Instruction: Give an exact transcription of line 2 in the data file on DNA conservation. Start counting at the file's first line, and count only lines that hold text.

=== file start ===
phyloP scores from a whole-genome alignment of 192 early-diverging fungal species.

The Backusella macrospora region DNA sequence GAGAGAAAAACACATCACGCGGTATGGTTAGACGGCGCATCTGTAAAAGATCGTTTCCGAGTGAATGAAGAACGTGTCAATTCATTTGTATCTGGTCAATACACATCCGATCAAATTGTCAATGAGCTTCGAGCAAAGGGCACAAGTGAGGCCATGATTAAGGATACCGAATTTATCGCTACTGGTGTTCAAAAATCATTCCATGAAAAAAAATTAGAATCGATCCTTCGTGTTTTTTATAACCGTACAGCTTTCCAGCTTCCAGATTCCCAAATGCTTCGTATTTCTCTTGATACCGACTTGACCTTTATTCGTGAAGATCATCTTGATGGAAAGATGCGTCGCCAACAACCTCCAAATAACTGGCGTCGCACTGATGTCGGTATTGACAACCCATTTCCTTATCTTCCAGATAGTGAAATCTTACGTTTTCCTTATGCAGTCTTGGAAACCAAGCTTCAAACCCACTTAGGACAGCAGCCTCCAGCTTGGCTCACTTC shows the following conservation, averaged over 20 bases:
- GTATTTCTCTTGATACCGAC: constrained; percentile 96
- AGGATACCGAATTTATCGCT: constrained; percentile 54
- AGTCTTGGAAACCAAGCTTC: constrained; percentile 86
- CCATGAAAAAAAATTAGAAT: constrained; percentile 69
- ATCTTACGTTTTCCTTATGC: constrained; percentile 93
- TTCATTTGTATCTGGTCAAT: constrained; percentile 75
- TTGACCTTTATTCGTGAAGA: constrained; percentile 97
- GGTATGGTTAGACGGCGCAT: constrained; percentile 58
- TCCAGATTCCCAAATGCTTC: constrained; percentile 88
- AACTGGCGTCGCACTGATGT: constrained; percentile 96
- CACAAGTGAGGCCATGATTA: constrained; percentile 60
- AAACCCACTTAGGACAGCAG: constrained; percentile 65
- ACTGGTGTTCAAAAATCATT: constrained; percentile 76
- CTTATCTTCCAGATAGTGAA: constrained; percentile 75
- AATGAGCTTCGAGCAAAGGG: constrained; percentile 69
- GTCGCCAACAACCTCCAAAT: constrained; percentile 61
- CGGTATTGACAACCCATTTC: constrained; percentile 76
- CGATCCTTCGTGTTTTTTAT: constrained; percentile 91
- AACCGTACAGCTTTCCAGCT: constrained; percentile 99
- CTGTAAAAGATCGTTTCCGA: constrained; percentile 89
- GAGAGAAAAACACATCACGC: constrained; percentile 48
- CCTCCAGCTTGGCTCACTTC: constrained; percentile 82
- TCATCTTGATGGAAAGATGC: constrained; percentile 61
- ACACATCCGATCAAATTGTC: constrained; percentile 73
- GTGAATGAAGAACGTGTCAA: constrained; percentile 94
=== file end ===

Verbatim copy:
The Backusella macrospora region DNA sequence GAGAGAAAAACACATCACGCGGTATGGTTAGACGGCGCATCTGTAAAAGATCGTTTCCGAGTGAATGAAGAACGTGTCAATTCATTTGTATCTGGTCAATACACATCCGATCAAATTGTCAATGAGCTTCGAGCAAAGGGCACAAGTGAGGCCATGATTAAGGATACCGAATTTATCGCTACTGGTGTTCAAAAATCATTCCATGAAAAAAAATTAGAATCGATCCTTCGTGTTTTTTATAACCGTACAGCTTTCCAGCTTCCAGATTCCCAAATGCTTCGTATTTCTCTTGATACCGACTTGACCTTTATTCGTGAAGATCATCTTGATGGAAAGATGCGTCGCCAACAACCTCCAAATAACTGGCGTCGCACTGATGTCGGTATTGACAACCCATTTCCTTATCTTCCAGATAGTGAAATCTTACGTTTTCCTTATGCAGTCTTGGAAACCAAGCTTCAAACCCACTTAGGACAGCAGCCTCCAGCTTGGCTCACTTC shows the following conservation, averaged over 20 bases: